Cablegate: Argentine Chief Cabinet Minister Meets Codel Meeks


DE RUEHBU #1763/01 3651751
R 301751Z DEC 08 ZDK



E.O. 12958: N/A


1. (SBU) Summary and introduction: Argentine Cabinet Chief Minister
Sergio Massa received in his office at Casa Rosada presidential
palace Rep. Gregory Meeks (D-NY), Rep. Ruben Hinojosa (D-TX), and
Rep. Paul Ryan (R-WI) December 17. The codel conveyed a strong U.S.
desire for dialogue and strengthening bilateral relations. Massa
agreed with the codel on the need for international cooperation in
addressing the global financial crisis, and he said the GOA had
great expectations for the incoming administration of
President-elect Obama. Rep. Meeks concluded the meeting with an
appeal for the GOA to reach a satisfactory settlement with Met Life
and New York Life to compensate them for the business they lost when
the GOA confiscated private pension (AFJP) accounts. The
Ambassador, DCM and polcouns (notetaker) accompanied the codel. End

2. (SBU) After the Ambassador introduced the codel, Massa apologized
for his delay in starting the meeting, noting that with President
Cristina Fernandez de Kirchner (CFK) out of the country, he had to
deal with a lot of pressing issues. Rep. Meeks invited Massa to go
with him to the codel's following event, lunch with the AmCham.
Massa said he enjoys good relations with AmCham president Juan
Bruchou but would have to stay in the office. Meeks said the lunch
invitation remained pending, in Buenos Aires or Washington.

Global Financial Crisis

3. (SBU) Massa requested codel's views on the global financial
crisis. Meeks noted the dimensions of the crisis and the tough
challenges it presented. He said the U.S. Congress was doing
everything it could to stem the tide, employing every stopgap
measure available, including the $700 billion rescue package. He
expressed his belief that President Bush would use at least $10
billion of that to help the automobile industry. Meeks pointed out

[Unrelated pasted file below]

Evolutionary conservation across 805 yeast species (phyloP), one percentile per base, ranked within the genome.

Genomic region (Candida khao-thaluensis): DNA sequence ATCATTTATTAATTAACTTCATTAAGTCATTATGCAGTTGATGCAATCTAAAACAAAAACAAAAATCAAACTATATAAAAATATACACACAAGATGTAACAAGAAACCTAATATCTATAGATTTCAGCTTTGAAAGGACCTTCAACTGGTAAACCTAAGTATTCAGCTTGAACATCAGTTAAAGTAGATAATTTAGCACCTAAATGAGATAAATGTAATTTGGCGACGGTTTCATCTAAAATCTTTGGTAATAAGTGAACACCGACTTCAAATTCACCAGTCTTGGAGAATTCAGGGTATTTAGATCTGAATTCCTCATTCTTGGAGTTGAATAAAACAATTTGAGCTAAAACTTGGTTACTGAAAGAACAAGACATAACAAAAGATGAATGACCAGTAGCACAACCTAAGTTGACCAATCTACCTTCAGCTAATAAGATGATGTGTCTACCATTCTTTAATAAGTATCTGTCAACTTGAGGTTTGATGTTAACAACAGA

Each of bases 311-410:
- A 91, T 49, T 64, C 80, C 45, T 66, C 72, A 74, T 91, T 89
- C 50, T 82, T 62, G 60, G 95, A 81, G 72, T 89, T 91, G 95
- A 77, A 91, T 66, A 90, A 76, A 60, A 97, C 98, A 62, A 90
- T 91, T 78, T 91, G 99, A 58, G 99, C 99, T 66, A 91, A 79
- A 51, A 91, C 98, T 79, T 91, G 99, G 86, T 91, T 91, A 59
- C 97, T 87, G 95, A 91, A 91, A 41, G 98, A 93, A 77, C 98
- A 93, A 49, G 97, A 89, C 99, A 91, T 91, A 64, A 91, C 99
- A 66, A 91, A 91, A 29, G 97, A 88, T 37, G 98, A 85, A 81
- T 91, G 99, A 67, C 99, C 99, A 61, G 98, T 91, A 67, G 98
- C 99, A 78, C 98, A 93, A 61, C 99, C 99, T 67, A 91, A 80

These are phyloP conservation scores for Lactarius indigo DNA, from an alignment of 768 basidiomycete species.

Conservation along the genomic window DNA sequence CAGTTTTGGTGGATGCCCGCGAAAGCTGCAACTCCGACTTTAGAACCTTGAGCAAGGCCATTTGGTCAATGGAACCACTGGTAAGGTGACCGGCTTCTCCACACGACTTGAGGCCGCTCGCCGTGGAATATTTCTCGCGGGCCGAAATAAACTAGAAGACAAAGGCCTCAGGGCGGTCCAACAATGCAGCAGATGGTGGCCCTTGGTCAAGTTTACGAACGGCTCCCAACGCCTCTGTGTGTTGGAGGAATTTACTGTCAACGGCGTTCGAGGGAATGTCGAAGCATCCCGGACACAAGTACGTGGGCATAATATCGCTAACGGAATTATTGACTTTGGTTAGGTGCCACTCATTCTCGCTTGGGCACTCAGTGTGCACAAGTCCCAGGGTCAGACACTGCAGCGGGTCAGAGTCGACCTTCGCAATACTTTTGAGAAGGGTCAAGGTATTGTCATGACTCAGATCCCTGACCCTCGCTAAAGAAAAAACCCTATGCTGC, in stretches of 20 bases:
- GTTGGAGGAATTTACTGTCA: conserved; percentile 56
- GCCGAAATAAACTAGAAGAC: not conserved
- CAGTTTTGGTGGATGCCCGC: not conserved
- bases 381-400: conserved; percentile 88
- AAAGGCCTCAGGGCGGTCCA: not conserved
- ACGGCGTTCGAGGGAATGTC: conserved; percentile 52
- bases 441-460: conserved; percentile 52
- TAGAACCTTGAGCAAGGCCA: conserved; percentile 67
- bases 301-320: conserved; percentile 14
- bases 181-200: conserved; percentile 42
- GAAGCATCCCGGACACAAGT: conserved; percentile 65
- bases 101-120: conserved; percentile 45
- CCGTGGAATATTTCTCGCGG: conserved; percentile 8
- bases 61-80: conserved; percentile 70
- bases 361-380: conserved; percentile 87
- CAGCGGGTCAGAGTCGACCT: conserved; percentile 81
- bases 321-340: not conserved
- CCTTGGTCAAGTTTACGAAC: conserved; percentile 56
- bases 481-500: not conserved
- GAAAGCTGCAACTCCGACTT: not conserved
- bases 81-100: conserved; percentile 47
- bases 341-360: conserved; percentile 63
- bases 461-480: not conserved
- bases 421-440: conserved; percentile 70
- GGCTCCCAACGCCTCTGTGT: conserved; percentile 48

the bipartisan nature of the codel, stressing that leaders of both
parties in Washington were looking to work with other countries like
Argentina since the impact of the crisis was global. The crisis was
a tremendous challenge, but together we could turn it into an

4. (SBU) Rep. Hinojosa noted congressional desire to help the
outgoing and incoming administrations head off growing unemployment
when major employers were laying off thousands of workers. He
stressed congressional support for extraordinary measures, such as
the stimulus package, to get the economy back on track and generate

U.S. Economy the Global Tractor

5. (SBU) Massa said that, from his perspective, it looked like many
good initiatives were underway in the United States, which was a
relief, because the ""U.S. economy is the tractor for the global
economy."" He criticized the speculative bubbles that preceded the
crisis, and he worried that U.S. leaders were bumping up against the
false dilemma of having to ""choose between Wall Street and Main
Street,"" but then he hastened to add that he considered the rescue
of the financial sector to be essential for the recovery of the
""real"" economy. He also thought the President-elect and his team
were doing a good job of tempering public expectations in advance of
the inauguration.

6. (SBU) Rep. Ryan noted that among the many tools being deployed to
address the crisis, careful attention was being paid to monetary
policy, which previously had sought to contain inflation but now
needed to target potential deflation. He called ""historic"" the
Federal Reserve's decision the previous day to lower interest rates
to near zero. Ultimately, the important thing was to fix the
financial system by requiring greater transparency and to keep
speculation from spinning out of control. He noted the most
optimistic projection for the duration of the present recession was
18 months.

A Short Recession?

7. (SBU) Massa disagreed, said he expected the recession to be
shorter, explaining his belief that the lightning speed of modern
communications (compared to the pace of information in the 1930s)
would accelerate the recovery. Rep. Ryan recalled that Federal
Reserve Chairman Bernanke was one of the most prominent scholars of
the Great Depression in the 1930s, and that two lessons he had drawn
from Bernanke's academic work were the negative consequences in this
type of crisis of taking liquidity out of the system and of enacting